Jeter's team warns would-be advertisers
The management team for Derek Jeter has been reaching out to companies not aligned with the Yankees captain to pressure them not to run any advertising attached to his quest for 3,000 hits, the New York Post reported Tuesday.
In its bid to fully exploit the milestone's expected mother lode of marketing opportunities, Jeter's team is calling anything more than the blandest of congratulatory print or TV ads an attempt at "guerrilla marketing."
"If we have to protect, or if we have to make phone calls, or if we have to send letters, or if we have to do whatever is necessary, we will," Jeter's longtime agent, Casey Close, of Excel Sports Marketing, told the Post.
Jeter, is only six hits shy of becoming the first Yankee to achieve the feat.
"Derek has established a number of important partnerships, and these relationships are brand-specific," Close added. "And it is Derek's name and his likeness and the exclusivity that make each of the individuals deals special to those companies."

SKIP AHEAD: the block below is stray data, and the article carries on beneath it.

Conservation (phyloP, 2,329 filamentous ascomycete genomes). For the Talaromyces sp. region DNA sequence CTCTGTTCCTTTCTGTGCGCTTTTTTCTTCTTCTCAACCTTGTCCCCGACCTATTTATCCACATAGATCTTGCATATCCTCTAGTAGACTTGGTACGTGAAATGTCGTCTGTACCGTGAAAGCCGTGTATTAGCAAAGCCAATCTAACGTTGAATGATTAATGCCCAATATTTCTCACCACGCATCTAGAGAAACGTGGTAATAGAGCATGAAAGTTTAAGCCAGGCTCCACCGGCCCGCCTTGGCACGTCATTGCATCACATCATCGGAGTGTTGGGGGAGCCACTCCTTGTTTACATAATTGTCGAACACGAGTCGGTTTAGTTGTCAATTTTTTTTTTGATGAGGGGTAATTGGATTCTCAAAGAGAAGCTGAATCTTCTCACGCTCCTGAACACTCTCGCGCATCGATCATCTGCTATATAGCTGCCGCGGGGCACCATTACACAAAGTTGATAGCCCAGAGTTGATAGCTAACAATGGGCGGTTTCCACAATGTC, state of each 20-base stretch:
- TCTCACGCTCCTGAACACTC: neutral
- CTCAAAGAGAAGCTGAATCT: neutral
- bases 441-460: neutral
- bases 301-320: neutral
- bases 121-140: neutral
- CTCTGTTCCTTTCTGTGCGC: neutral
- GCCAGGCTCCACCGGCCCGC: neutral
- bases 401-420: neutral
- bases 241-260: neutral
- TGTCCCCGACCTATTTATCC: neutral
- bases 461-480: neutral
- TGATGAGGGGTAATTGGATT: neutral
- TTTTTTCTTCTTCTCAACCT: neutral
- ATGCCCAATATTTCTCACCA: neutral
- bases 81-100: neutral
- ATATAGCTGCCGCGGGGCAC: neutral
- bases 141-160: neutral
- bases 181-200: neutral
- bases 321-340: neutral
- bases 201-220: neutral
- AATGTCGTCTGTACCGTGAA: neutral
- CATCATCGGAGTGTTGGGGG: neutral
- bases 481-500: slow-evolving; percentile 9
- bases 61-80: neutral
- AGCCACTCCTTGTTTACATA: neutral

While most athletes' agents are on continual watch for companies or individuals who unfairly or illegally exploit their client's image, it is rare to find an agent reaching out to potential advertisers to pressure them not to advertise.
Close's calls to companies come while he and his team are rushing to piece together marketing campaigns with established Jeter sponsors.
Other companies that have never hired Jeter to plug their brands — a privilege costing upwards of hundreds of thousands a year — need to muzzle their celebrations if they intend to salute the 37-year-old on their own with commemorative ads or promos, Close said.
To Close, that means they can run ads saying "Congratulations" or "Well done," but cannot include Jeter's name, his likeness, the number 3,000 or even the word "captain" in any paid ads, according to marketing insiders.